The atypic antipsychotic clozapine inhibits multiple cardiac ion channels


aunyn-Schmiedeberg’s Archives of Pharmacology, 161–166


Le Marois, M., Sanson, C., Maizières, M. A., Partiseti, M., & Bohme, G. A.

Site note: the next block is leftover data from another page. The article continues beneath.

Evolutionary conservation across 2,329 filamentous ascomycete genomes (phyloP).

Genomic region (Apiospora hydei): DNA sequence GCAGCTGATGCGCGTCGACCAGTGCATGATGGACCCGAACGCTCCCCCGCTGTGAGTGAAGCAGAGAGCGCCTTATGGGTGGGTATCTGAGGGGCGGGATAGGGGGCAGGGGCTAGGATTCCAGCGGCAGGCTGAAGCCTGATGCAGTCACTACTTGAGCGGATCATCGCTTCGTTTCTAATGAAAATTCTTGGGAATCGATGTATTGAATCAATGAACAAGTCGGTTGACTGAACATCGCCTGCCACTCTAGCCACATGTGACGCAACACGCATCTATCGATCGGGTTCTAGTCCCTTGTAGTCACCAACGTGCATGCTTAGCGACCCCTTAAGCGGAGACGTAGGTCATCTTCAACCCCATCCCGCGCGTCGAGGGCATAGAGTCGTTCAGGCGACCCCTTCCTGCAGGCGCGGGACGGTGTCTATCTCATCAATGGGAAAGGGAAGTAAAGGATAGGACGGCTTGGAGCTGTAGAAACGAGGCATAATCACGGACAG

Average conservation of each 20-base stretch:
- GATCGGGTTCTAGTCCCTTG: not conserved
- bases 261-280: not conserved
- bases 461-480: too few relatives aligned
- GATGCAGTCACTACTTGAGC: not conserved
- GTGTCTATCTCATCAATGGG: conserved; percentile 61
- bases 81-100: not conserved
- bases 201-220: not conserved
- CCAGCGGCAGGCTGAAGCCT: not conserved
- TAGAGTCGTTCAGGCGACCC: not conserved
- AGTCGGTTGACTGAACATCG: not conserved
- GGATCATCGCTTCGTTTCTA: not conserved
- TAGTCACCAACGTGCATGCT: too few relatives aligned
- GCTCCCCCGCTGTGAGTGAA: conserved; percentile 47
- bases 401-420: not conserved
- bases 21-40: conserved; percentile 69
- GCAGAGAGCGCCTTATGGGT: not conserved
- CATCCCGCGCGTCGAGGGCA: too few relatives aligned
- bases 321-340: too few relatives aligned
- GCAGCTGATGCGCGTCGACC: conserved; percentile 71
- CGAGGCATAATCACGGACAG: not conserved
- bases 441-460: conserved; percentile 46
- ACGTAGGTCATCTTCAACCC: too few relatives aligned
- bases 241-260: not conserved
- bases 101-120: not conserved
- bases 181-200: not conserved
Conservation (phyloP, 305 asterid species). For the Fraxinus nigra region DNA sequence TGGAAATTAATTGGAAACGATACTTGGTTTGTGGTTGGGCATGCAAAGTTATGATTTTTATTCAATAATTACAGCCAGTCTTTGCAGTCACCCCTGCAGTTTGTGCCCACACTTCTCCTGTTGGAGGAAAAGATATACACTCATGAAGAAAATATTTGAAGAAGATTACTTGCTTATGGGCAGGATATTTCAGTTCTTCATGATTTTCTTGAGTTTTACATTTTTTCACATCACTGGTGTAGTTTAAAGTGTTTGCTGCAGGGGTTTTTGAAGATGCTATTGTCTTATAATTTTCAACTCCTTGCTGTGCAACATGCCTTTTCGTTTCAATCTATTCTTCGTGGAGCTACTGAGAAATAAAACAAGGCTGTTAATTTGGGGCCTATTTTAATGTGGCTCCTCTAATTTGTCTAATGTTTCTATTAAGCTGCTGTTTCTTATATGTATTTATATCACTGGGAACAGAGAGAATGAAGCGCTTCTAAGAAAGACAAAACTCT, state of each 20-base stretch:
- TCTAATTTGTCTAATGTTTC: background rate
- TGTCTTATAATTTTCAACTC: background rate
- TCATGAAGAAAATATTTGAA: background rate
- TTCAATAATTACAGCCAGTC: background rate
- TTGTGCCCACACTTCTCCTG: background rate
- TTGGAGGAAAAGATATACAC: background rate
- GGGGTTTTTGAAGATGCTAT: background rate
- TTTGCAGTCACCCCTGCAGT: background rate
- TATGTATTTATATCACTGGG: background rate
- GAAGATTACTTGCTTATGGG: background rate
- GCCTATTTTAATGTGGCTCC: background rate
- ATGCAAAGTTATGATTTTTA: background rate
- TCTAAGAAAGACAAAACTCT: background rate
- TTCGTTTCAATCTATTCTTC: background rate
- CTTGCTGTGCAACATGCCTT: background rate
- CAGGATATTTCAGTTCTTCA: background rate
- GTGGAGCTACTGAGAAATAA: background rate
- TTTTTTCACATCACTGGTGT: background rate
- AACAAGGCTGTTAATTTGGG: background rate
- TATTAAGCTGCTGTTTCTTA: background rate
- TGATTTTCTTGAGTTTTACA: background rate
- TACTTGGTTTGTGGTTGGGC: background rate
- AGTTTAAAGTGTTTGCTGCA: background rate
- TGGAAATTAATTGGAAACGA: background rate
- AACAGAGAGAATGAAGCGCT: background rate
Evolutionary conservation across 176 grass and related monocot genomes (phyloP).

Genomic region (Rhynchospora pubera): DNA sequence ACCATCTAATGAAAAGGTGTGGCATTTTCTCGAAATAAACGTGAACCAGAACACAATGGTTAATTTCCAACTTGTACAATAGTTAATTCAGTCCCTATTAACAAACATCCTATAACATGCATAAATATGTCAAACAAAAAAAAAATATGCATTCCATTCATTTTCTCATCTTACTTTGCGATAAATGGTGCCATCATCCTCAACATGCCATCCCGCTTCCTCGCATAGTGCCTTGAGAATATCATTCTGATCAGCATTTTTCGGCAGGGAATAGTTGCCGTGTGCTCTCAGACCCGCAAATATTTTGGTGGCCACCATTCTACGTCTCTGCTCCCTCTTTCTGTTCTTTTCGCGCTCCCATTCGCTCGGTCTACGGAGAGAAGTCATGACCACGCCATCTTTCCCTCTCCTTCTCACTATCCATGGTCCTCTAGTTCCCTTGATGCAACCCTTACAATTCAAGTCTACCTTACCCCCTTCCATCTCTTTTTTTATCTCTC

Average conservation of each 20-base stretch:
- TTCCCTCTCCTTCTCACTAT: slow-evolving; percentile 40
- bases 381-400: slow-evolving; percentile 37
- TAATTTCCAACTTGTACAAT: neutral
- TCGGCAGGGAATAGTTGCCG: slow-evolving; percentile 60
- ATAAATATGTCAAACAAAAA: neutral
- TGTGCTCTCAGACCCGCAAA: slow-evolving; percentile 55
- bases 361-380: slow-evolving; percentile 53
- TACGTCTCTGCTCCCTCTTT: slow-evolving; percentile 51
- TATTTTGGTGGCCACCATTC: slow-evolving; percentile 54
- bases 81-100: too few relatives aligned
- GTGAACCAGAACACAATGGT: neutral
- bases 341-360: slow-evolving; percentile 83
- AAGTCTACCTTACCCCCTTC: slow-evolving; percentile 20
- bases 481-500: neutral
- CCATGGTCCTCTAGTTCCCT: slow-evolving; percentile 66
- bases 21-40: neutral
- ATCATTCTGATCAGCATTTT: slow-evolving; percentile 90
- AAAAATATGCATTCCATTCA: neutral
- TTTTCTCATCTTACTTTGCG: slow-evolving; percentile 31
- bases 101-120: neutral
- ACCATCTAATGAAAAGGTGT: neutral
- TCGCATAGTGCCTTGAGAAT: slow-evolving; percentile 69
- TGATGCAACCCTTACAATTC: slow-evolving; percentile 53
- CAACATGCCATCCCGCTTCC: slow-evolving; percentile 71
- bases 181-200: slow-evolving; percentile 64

Clozapine is an atypical neuroleptic used to manage treatment-resistant schizophrenia which is known to inhibit cardiac hERG/KV11.1 potassium channels, a pharmacological property associated with increased risk of potentially fatal Torsades de Pointes (TdP) and sudden cardiac death (SCD). Yet, the long-standing clinical practice of clozapine does not show a consistent association with increased incidence of TdP, although SCD is considerably higher among schizophrenic patients than in the general population. Here, we have established the inhibitory profile of clozapine at the seven cardiac ion currents proposed by the ongoing comprehensive in vitro pro-arrhythmia (CiPA) initiative to better predict new drug cardio-safety risk. We found that clozapine inhibited all CiPA currents tested with the following rank order of potency: KV11.1 > NaV1.5 (late current) ≈ CaV1.2 ≈ NaV1.5 (peak current) ≈ KV7.1 > KV4.3 > Kir2.1 (outward current). Half-maximal inhibitory concentrations (IC50) at the repolarizing KV11.1 and KV7.1 channels, and at the depolarizing CaV1.2 and NaV1.5 channels fell within a narrow half-log 3–10 µM concentration range, suggesting that mutual compensation could explain the satisfactory arrhythmogenic cardio-safety profile of clozapine. Although the IC50 values determined herein using an automated patch-clamp (APC) technique are at the higher end of clozapine plasmatic concentrations at target therapeutic doses, this effective antipsychotic appears prone to distribute preferentially into the cardiac tissue, which supports the clinical relevance of our in vitro pharmacological findings.

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